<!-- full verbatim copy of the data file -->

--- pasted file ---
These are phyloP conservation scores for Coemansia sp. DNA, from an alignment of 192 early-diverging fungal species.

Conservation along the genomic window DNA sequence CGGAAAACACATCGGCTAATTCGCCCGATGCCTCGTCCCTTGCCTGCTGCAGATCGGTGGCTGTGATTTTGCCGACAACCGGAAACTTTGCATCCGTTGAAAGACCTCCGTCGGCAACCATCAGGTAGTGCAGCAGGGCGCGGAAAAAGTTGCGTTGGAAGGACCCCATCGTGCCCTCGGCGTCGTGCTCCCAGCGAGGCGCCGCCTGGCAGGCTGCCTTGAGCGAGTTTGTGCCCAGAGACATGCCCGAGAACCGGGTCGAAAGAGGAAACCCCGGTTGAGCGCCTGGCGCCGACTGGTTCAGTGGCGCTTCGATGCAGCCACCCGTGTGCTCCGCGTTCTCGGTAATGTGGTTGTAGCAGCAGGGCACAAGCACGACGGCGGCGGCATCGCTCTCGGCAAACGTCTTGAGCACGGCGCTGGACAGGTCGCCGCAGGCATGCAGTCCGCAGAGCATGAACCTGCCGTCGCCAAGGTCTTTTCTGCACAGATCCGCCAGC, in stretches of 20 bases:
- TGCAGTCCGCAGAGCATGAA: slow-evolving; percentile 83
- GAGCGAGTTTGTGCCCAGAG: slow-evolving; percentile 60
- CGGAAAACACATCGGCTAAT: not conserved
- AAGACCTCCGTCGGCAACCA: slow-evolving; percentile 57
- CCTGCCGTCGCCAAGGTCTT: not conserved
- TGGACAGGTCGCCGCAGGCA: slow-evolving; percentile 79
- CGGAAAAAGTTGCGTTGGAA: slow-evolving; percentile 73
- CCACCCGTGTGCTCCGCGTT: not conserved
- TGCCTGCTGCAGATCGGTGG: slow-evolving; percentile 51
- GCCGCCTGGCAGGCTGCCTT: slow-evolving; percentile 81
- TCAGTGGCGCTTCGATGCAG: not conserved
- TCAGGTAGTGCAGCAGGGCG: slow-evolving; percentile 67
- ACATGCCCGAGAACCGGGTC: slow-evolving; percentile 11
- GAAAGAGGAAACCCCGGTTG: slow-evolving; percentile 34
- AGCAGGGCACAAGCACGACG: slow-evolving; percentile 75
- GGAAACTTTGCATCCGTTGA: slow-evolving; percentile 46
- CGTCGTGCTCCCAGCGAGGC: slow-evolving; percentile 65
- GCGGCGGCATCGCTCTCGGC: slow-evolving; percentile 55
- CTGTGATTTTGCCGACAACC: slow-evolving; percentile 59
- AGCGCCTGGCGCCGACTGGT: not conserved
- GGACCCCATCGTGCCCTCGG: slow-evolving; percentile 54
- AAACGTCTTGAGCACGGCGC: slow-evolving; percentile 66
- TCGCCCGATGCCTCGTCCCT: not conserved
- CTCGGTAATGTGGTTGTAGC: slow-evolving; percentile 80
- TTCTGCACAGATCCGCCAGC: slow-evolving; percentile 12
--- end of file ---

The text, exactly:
These are phyloP conservation scores for Coemansia sp. DNA, from an alignment of 192 early-diverging fungal species.

Conservation along the genomic window DNA sequence CGGAAAACACATCGGCTAATTCGCCCGATGCCTCGTCCCTTGCCTGCTGCAGATCGGTGGCTGTGATTTTGCCGACAACCGGAAACTTTGCATCCGTTGAAAGACCTCCGTCGGCAACCATCAGGTAGTGCAGCAGGGCGCGGAAAAAGTTGCGTTGGAAGGACCCCATCGTGCCCTCGGCGTCGTGCTCCCAGCGAGGCGCCGCCTGGCAGGCTGCCTTGAGCGAGTTTGTGCCCAGAGACATGCCCGAGAACCGGGTCGAAAGAGGAAACCCCGGTTGAGCGCCTGGCGCCGACTGGTTCAGTGGCGCTTCGATGCAGCCACCCGTGTGCTCCGCGTTCTCGGTAATGTGGTTGTAGCAGCAGGGCACAAGCACGACGGCGGCGGCATCGCTCTCGGCAAACGTCTTGAGCACGGCGCTGGACAGGTCGCCGCAGGCATGCAGTCCGCAGAGCATGAACCTGCCGTCGCCAAGGTCTTTTCTGCACAGATCCGCCAGC, in stretches of 20 bases:
- TGCAGTCCGCAGAGCATGAA: slow-evolving; percentile 83
- GAGCGAGTTTGTGCCCAGAG: slow-evolving; percentile 60
- CGGAAAACACATCGGCTAAT: not conserved
- AAGACCTCCGTCGGCAACCA: slow-evolving; percentile 57
- CCTGCCGTCGCCAAGGTCTT: not conserved
- TGGACAGGTCGCCGCAGGCA: slow-evolving; percentile 79
- CGGAAAAAGTTGCGTTGGAA: slow-evolving; percentile 73
- CCACCCGTGTGCTCCGCGTT: not conserved
- TGCCTGCTGCAGATCGGTGG: slow-evolving; percentile 51
- GCCGCCTGGCAGGCTGCCTT: slow-evolving; percentile 81
- TCAGTGGCGCTTCGATGCAG: not conserved
- TCAGGTAGTGCAGCAGGGCG: slow-evolving; percentile 67
- ACATGCCCGAGAACCGGGTC: slow-evolving; percentile 11
- GAAAGAGGAAACCCCGGTTG: slow-evolving; percentile 34
- AGCAGGGCACAAGCACGACG: slow-evolving; percentile 75
- GGAAACTTTGCATCCGTTGA: slow-evolving; percentile 46
- CGTCGTGCTCCCAGCGAGGC: slow-evolving; percentile 65
- GCGGCGGCATCGCTCTCGGC: slow-evolving; percentile 55
- CTGTGATTTTGCCGACAACC: slow-evolving; percentile 59
- AGCGCCTGGCGCCGACTGGT: not conserved
- GGACCCCATCGTGCCCTCGG: slow-evolving; percentile 54
- AAACGTCTTGAGCACGGCGC: slow-evolving; percentile 66
- TCGCCCGATGCCTCGTCCCT: not conserved
- CTCGGTAATGTGGTTGTAGC: slow-evolving; percentile 80
- TTCTGCACAGATCCGCCAGC: slow-evolving; percentile 12